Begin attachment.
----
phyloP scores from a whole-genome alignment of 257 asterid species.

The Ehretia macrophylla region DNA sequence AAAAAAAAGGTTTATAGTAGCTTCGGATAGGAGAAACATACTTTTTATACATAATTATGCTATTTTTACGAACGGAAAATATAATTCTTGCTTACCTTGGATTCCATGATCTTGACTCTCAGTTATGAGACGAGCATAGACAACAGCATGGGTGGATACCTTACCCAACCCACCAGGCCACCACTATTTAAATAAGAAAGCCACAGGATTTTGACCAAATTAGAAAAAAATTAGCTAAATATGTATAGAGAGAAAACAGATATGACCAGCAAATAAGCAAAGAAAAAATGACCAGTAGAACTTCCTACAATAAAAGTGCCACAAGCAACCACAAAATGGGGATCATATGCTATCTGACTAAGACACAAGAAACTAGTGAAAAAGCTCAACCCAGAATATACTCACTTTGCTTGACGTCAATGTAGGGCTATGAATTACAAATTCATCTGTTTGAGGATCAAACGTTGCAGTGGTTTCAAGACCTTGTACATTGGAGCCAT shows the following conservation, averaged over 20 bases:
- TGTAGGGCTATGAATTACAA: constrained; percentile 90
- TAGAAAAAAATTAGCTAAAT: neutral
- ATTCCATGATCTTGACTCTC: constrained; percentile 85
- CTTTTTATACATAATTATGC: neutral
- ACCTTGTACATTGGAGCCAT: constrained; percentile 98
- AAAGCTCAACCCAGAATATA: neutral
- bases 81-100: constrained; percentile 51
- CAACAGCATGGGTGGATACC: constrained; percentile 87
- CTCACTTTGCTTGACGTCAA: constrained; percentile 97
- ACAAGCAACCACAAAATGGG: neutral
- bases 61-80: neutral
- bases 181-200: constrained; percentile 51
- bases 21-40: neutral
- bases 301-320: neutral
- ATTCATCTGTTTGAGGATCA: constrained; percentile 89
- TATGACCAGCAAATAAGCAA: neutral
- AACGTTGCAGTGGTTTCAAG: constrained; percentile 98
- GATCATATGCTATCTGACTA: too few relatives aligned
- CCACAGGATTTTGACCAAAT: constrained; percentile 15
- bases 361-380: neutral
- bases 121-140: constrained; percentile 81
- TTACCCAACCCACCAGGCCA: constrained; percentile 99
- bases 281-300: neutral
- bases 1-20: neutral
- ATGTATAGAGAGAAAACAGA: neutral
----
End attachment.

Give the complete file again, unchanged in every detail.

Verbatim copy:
phyloP scores from a whole-genome alignment of 257 asterid species.

The Ehretia macrophylla region DNA sequence AAAAAAAAGGTTTATAGTAGCTTCGGATAGGAGAAACATACTTTTTATACATAATTATGCTATTTTTACGAACGGAAAATATAATTCTTGCTTACCTTGGATTCCATGATCTTGACTCTCAGTTATGAGACGAGCATAGACAACAGCATGGGTGGATACCTTACCCAACCCACCAGGCCACCACTATTTAAATAAGAAAGCCACAGGATTTTGACCAAATTAGAAAAAAATTAGCTAAATATGTATAGAGAGAAAACAGATATGACCAGCAAATAAGCAAAGAAAAAATGACCAGTAGAACTTCCTACAATAAAAGTGCCACAAGCAACCACAAAATGGGGATCATATGCTATCTGACTAAGACACAAGAAACTAGTGAAAAAGCTCAACCCAGAATATACTCACTTTGCTTGACGTCAATGTAGGGCTATGAATTACAAATTCATCTGTTTGAGGATCAAACGTTGCAGTGGTTTCAAGACCTTGTACATTGGAGCCAT shows the following conservation, averaged over 20 bases:
- TGTAGGGCTATGAATTACAA: constrained; percentile 90
- TAGAAAAAAATTAGCTAAAT: neutral
- ATTCCATGATCTTGACTCTC: constrained; percentile 85
- CTTTTTATACATAATTATGC: neutral
- ACCTTGTACATTGGAGCCAT: constrained; percentile 98
- AAAGCTCAACCCAGAATATA: neutral
- bases 81-100: constrained; percentile 51
- CAACAGCATGGGTGGATACC: constrained; percentile 87
- CTCACTTTGCTTGACGTCAA: constrained; percentile 97
- ACAAGCAACCACAAAATGGG: neutral
- bases 61-80: neutral
- bases 181-200: constrained; percentile 51
- bases 21-40: neutral
- bases 301-320: neutral
- ATTCATCTGTTTGAGGATCA: constrained; percentile 89
- TATGACCAGCAAATAAGCAA: neutral
- AACGTTGCAGTGGTTTCAAG: constrained; percentile 98
- GATCATATGCTATCTGACTA: too few relatives aligned
- CCACAGGATTTTGACCAAAT: constrained; percentile 15
- bases 361-380: neutral
- bases 121-140: constrained; percentile 81
- TTACCCAACCCACCAGGCCA: constrained; percentile 99
- bases 281-300: neutral
- bases 1-20: neutral
- ATGTATAGAGAGAAAACAGA: neutral